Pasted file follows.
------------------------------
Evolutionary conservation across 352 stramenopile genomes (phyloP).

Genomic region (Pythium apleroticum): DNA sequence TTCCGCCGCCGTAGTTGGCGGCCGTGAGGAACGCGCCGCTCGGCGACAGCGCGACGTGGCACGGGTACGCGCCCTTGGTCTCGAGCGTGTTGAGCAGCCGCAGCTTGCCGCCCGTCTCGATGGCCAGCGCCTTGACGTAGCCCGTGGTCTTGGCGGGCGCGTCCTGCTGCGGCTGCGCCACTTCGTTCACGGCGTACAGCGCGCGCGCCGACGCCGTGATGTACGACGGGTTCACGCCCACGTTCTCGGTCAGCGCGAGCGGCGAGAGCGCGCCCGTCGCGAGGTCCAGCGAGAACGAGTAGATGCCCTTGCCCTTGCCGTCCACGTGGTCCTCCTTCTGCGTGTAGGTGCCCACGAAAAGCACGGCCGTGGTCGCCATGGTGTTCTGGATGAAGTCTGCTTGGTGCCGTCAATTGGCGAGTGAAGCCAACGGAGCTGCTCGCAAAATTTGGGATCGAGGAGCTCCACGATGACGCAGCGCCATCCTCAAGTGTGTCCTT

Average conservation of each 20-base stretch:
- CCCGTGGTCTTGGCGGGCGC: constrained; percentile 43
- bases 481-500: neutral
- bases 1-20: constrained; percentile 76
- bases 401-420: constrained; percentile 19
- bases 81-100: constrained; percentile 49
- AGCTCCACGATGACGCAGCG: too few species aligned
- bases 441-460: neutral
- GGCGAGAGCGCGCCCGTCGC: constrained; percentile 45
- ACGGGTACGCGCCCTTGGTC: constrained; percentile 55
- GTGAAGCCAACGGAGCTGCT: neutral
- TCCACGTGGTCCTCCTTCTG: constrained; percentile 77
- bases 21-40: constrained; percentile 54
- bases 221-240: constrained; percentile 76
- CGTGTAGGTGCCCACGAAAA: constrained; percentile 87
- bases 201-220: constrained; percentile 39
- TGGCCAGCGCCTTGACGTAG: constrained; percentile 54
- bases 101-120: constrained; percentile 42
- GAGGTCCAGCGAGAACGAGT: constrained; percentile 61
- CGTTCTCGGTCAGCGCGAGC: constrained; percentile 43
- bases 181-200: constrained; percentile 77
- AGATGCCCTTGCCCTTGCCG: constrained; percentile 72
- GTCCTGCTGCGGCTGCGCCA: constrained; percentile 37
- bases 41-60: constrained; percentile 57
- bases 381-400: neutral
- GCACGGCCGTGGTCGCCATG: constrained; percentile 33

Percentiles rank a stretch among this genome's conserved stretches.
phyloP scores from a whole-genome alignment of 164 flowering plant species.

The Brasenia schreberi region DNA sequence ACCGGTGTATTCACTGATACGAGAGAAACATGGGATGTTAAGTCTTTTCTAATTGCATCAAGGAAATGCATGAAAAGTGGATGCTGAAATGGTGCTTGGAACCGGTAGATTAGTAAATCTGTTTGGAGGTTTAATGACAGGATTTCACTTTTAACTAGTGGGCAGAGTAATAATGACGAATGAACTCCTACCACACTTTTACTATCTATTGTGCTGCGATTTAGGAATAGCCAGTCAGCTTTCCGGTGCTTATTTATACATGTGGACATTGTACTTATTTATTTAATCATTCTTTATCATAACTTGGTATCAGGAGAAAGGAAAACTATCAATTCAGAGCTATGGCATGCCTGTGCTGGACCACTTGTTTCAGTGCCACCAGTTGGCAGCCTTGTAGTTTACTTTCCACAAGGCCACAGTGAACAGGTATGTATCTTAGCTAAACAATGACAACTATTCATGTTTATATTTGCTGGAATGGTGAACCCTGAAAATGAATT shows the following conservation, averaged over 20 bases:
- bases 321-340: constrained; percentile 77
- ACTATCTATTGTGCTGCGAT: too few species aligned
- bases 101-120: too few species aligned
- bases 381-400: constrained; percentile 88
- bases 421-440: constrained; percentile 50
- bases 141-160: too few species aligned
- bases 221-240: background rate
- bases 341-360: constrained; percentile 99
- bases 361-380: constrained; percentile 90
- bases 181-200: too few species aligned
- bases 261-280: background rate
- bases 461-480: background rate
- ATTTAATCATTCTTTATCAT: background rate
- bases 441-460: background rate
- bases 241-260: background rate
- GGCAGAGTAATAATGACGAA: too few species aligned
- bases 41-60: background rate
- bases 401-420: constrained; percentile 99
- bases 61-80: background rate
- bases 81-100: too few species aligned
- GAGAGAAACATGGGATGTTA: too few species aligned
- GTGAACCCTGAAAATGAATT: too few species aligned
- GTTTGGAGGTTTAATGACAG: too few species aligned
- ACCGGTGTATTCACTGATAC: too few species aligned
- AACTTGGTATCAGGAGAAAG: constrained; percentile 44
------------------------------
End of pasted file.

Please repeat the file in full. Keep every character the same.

Evolutionary conservation across 352 stramenopile genomes (phyloP).

Genomic region (Pythium apleroticum): DNA sequence TTCCGCCGCCGTAGTTGGCGGCCGTGAGGAACGCGCCGCTCGGCGACAGCGCGACGTGGCACGGGTACGCGCCCTTGGTCTCGAGCGTGTTGAGCAGCCGCAGCTTGCCGCCCGTCTCGATGGCCAGCGCCTTGACGTAGCCCGTGGTCTTGGCGGGCGCGTCCTGCTGCGGCTGCGCCACTTCGTTCACGGCGTACAGCGCGCGCGCCGACGCCGTGATGTACGACGGGTTCACGCCCACGTTCTCGGTCAGCGCGAGCGGCGAGAGCGCGCCCGTCGCGAGGTCCAGCGAGAACGAGTAGATGCCCTTGCCCTTGCCGTCCACGTGGTCCTCCTTCTGCGTGTAGGTGCCCACGAAAAGCACGGCCGTGGTCGCCATGGTGTTCTGGATGAAGTCTGCTTGGTGCCGTCAATTGGCGAGTGAAGCCAACGGAGCTGCTCGCAAAATTTGGGATCGAGGAGCTCCACGATGACGCAGCGCCATCCTCAAGTGTGTCCTT

Average conservation of each 20-base stretch:
- CCCGTGGTCTTGGCGGGCGC: constrained; percentile 43
- bases 481-500: neutral
- bases 1-20: constrained; percentile 76
- bases 401-420: constrained; percentile 19
- bases 81-100: constrained; percentile 49
- AGCTCCACGATGACGCAGCG: too few species aligned
- bases 441-460: neutral
- GGCGAGAGCGCGCCCGTCGC: constrained; percentile 45
- ACGGGTACGCGCCCTTGGTC: constrained; percentile 55
- GTGAAGCCAACGGAGCTGCT: neutral
- TCCACGTGGTCCTCCTTCTG: constrained; percentile 77
- bases 21-40: constrained; percentile 54
- bases 221-240: constrained; percentile 76
- CGTGTAGGTGCCCACGAAAA: constrained; percentile 87
- bases 201-220: constrained; percentile 39
- TGGCCAGCGCCTTGACGTAG: constrained; percentile 54
- bases 101-120: constrained; percentile 42
- GAGGTCCAGCGAGAACGAGT: constrained; percentile 61
- CGTTCTCGGTCAGCGCGAGC: constrained; percentile 43
- bases 181-200: constrained; percentile 77
- AGATGCCCTTGCCCTTGCCG: constrained; percentile 72
- GTCCTGCTGCGGCTGCGCCA: constrained; percentile 37
- bases 41-60: constrained; percentile 57
- bases 381-400: neutral
- GCACGGCCGTGGTCGCCATG: constrained; percentile 33

Percentiles rank a stretch among this genome's conserved stretches.
phyloP scores from a whole-genome alignment of 164 flowering plant species.

The Brasenia schreberi region DNA sequence ACCGGTGTATTCACTGATACGAGAGAAACATGGGATGTTAAGTCTTTTCTAATTGCATCAAGGAAATGCATGAAAAGTGGATGCTGAAATGGTGCTTGGAACCGGTAGATTAGTAAATCTGTTTGGAGGTTTAATGACAGGATTTCACTTTTAACTAGTGGGCAGAGTAATAATGACGAATGAACTCCTACCACACTTTTACTATCTATTGTGCTGCGATTTAGGAATAGCCAGTCAGCTTTCCGGTGCTTATTTATACATGTGGACATTGTACTTATTTATTTAATCATTCTTTATCATAACTTGGTATCAGGAGAAAGGAAAACTATCAATTCAGAGCTATGGCATGCCTGTGCTGGACCACTTGTTTCAGTGCCACCAGTTGGCAGCCTTGTAGTTTACTTTCCACAAGGCCACAGTGAACAGGTATGTATCTTAGCTAAACAATGACAACTATTCATGTTTATATTTGCTGGAATGGTGAACCCTGAAAATGAATT shows the following conservation, averaged over 20 bases:
- bases 321-340: constrained; percentile 77
- ACTATCTATTGTGCTGCGAT: too few species aligned
- bases 101-120: too few species aligned
- bases 381-400: constrained; percentile 88
- bases 421-440: constrained; percentile 50
- bases 141-160: too few species aligned
- bases 221-240: background rate
- bases 341-360: constrained; percentile 99
- bases 361-380: constrained; percentile 90
- bases 181-200: too few species aligned
- bases 261-280: background rate
- bases 461-480: background rate
- ATTTAATCATTCTTTATCAT: background rate
- bases 441-460: background rate
- bases 241-260: background rate
- GGCAGAGTAATAATGACGAA: too few species aligned
- bases 41-60: background rate
- bases 401-420: constrained; percentile 99
- bases 61-80: background rate
- bases 81-100: too few species aligned
- GAGAGAAACATGGGATGTTA: too few species aligned
- GTGAACCCTGAAAATGAATT: too few species aligned
- GTTTGGAGGTTTAATGACAG: too few species aligned
- ACCGGTGTATTCACTGATAC: too few species aligned
- AACTTGGTATCAGGAGAAAG: constrained; percentile 44